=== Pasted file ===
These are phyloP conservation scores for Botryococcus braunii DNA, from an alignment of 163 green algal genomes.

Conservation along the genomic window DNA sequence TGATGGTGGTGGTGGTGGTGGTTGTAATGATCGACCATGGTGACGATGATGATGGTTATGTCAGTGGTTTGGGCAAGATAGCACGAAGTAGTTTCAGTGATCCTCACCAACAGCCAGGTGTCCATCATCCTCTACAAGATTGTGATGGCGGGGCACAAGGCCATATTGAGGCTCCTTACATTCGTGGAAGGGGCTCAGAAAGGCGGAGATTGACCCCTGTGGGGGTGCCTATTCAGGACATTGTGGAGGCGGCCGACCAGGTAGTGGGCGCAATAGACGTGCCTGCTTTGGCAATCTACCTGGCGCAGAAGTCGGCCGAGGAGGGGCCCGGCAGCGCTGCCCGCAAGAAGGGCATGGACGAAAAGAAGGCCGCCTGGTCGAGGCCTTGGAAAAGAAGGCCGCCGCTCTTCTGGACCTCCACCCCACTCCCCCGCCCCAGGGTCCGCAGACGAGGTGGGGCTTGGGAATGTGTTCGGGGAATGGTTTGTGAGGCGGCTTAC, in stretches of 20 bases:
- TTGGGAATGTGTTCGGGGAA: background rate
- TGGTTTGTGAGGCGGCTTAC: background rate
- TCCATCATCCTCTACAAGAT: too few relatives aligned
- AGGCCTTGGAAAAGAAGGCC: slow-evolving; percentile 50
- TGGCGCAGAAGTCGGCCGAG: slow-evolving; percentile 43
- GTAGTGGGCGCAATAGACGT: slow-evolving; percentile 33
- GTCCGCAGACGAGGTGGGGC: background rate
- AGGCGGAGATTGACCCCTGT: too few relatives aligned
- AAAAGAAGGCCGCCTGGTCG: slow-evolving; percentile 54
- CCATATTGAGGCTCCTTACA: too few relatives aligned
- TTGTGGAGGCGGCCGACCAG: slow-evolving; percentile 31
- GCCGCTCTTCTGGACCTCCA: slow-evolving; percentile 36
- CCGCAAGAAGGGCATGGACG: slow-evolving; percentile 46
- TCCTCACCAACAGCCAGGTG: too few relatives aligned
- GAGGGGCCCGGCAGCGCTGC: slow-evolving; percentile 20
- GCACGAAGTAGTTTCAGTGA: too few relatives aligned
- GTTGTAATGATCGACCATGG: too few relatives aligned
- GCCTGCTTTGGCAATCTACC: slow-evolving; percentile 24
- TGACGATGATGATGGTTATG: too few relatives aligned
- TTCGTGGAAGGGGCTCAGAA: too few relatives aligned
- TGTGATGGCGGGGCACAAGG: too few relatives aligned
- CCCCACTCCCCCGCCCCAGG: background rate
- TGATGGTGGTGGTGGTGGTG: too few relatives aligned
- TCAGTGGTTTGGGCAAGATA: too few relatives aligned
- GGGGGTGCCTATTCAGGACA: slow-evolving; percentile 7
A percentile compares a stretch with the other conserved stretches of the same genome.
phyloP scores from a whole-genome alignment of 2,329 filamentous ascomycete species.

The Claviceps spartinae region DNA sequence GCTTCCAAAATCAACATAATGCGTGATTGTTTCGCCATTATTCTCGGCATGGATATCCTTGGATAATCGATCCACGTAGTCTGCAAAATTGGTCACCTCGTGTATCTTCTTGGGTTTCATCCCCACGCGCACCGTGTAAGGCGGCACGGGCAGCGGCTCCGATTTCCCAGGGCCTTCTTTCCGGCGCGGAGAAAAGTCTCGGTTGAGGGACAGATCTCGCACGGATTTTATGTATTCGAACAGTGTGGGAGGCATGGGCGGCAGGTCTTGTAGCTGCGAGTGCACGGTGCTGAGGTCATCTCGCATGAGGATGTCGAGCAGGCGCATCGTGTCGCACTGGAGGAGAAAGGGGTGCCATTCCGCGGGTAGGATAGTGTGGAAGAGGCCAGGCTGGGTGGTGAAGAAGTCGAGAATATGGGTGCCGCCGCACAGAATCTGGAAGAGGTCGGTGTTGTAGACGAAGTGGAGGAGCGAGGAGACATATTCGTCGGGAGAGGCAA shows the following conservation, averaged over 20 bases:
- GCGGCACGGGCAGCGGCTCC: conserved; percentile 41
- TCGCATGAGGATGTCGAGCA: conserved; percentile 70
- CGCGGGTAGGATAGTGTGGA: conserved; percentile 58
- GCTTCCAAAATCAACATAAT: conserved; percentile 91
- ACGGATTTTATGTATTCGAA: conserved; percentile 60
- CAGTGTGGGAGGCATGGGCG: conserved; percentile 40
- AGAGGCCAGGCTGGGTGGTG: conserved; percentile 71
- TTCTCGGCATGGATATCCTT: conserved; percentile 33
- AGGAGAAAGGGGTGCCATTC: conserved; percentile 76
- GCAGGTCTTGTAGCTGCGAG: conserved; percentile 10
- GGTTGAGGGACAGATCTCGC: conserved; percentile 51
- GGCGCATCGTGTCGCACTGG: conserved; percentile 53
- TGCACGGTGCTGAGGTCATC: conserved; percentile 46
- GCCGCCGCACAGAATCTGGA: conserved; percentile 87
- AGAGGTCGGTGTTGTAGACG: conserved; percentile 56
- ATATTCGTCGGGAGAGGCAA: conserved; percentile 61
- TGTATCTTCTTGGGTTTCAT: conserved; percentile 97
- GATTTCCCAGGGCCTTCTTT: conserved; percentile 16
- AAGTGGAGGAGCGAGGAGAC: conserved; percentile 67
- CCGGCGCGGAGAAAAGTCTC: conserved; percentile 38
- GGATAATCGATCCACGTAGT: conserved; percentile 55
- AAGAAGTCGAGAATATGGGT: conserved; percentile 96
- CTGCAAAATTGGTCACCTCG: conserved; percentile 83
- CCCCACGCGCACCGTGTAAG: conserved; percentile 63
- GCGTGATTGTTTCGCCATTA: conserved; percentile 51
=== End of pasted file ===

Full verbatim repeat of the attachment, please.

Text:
These are phyloP conservation scores for Botryococcus braunii DNA, from an alignment of 163 green algal genomes.

Conservation along the genomic window DNA sequence TGATGGTGGTGGTGGTGGTGGTTGTAATGATCGACCATGGTGACGATGATGATGGTTATGTCAGTGGTTTGGGCAAGATAGCACGAAGTAGTTTCAGTGATCCTCACCAACAGCCAGGTGTCCATCATCCTCTACAAGATTGTGATGGCGGGGCACAAGGCCATATTGAGGCTCCTTACATTCGTGGAAGGGGCTCAGAAAGGCGGAGATTGACCCCTGTGGGGGTGCCTATTCAGGACATTGTGGAGGCGGCCGACCAGGTAGTGGGCGCAATAGACGTGCCTGCTTTGGCAATCTACCTGGCGCAGAAGTCGGCCGAGGAGGGGCCCGGCAGCGCTGCCCGCAAGAAGGGCATGGACGAAAAGAAGGCCGCCTGGTCGAGGCCTTGGAAAAGAAGGCCGCCGCTCTTCTGGACCTCCACCCCACTCCCCCGCCCCAGGGTCCGCAGACGAGGTGGGGCTTGGGAATGTGTTCGGGGAATGGTTTGTGAGGCGGCTTAC, in stretches of 20 bases:
- TTGGGAATGTGTTCGGGGAA: background rate
- TGGTTTGTGAGGCGGCTTAC: background rate
- TCCATCATCCTCTACAAGAT: too few relatives aligned
- AGGCCTTGGAAAAGAAGGCC: slow-evolving; percentile 50
- TGGCGCAGAAGTCGGCCGAG: slow-evolving; percentile 43
- GTAGTGGGCGCAATAGACGT: slow-evolving; percentile 33
- GTCCGCAGACGAGGTGGGGC: background rate
- AGGCGGAGATTGACCCCTGT: too few relatives aligned
- AAAAGAAGGCCGCCTGGTCG: slow-evolving; percentile 54
- CCATATTGAGGCTCCTTACA: too few relatives aligned
- TTGTGGAGGCGGCCGACCAG: slow-evolving; percentile 31
- GCCGCTCTTCTGGACCTCCA: slow-evolving; percentile 36
- CCGCAAGAAGGGCATGGACG: slow-evolving; percentile 46
- TCCTCACCAACAGCCAGGTG: too few relatives aligned
- GAGGGGCCCGGCAGCGCTGC: slow-evolving; percentile 20
- GCACGAAGTAGTTTCAGTGA: too few relatives aligned
- GTTGTAATGATCGACCATGG: too few relatives aligned
- GCCTGCTTTGGCAATCTACC: slow-evolving; percentile 24
- TGACGATGATGATGGTTATG: too few relatives aligned
- TTCGTGGAAGGGGCTCAGAA: too few relatives aligned
- TGTGATGGCGGGGCACAAGG: too few relatives aligned
- CCCCACTCCCCCGCCCCAGG: background rate
- TGATGGTGGTGGTGGTGGTG: too few relatives aligned
- TCAGTGGTTTGGGCAAGATA: too few relatives aligned
- GGGGGTGCCTATTCAGGACA: slow-evolving; percentile 7
A percentile compares a stretch with the other conserved stretches of the same genome.
phyloP scores from a whole-genome alignment of 2,329 filamentous ascomycete species.

The Claviceps spartinae region DNA sequence GCTTCCAAAATCAACATAATGCGTGATTGTTTCGCCATTATTCTCGGCATGGATATCCTTGGATAATCGATCCACGTAGTCTGCAAAATTGGTCACCTCGTGTATCTTCTTGGGTTTCATCCCCACGCGCACCGTGTAAGGCGGCACGGGCAGCGGCTCCGATTTCCCAGGGCCTTCTTTCCGGCGCGGAGAAAAGTCTCGGTTGAGGGACAGATCTCGCACGGATTTTATGTATTCGAACAGTGTGGGAGGCATGGGCGGCAGGTCTTGTAGCTGCGAGTGCACGGTGCTGAGGTCATCTCGCATGAGGATGTCGAGCAGGCGCATCGTGTCGCACTGGAGGAGAAAGGGGTGCCATTCCGCGGGTAGGATAGTGTGGAAGAGGCCAGGCTGGGTGGTGAAGAAGTCGAGAATATGGGTGCCGCCGCACAGAATCTGGAAGAGGTCGGTGTTGTAGACGAAGTGGAGGAGCGAGGAGACATATTCGTCGGGAGAGGCAA shows the following conservation, averaged over 20 bases:
- GCGGCACGGGCAGCGGCTCC: conserved; percentile 41
- TCGCATGAGGATGTCGAGCA: conserved; percentile 70
- CGCGGGTAGGATAGTGTGGA: conserved; percentile 58
- GCTTCCAAAATCAACATAAT: conserved; percentile 91
- ACGGATTTTATGTATTCGAA: conserved; percentile 60
- CAGTGTGGGAGGCATGGGCG: conserved; percentile 40
- AGAGGCCAGGCTGGGTGGTG: conserved; percentile 71
- TTCTCGGCATGGATATCCTT: conserved; percentile 33
- AGGAGAAAGGGGTGCCATTC: conserved; percentile 76
- GCAGGTCTTGTAGCTGCGAG: conserved; percentile 10
- GGTTGAGGGACAGATCTCGC: conserved; percentile 51
- GGCGCATCGTGTCGCACTGG: conserved; percentile 53
- TGCACGGTGCTGAGGTCATC: conserved; percentile 46
- GCCGCCGCACAGAATCTGGA: conserved; percentile 87
- AGAGGTCGGTGTTGTAGACG: conserved; percentile 56
- ATATTCGTCGGGAGAGGCAA: conserved; percentile 61
- TGTATCTTCTTGGGTTTCAT: conserved; percentile 97
- GATTTCCCAGGGCCTTCTTT: conserved; percentile 16
- AAGTGGAGGAGCGAGGAGAC: conserved; percentile 67
- CCGGCGCGGAGAAAAGTCTC: conserved; percentile 38
- GGATAATCGATCCACGTAGT: conserved; percentile 55
- AAGAAGTCGAGAATATGGGT: conserved; percentile 96
- CTGCAAAATTGGTCACCTCG: conserved; percentile 83
- CCCCACGCGCACCGTGTAAG: conserved; percentile 63
- GCGTGATTGTTTCGCCATTA: conserved; percentile 51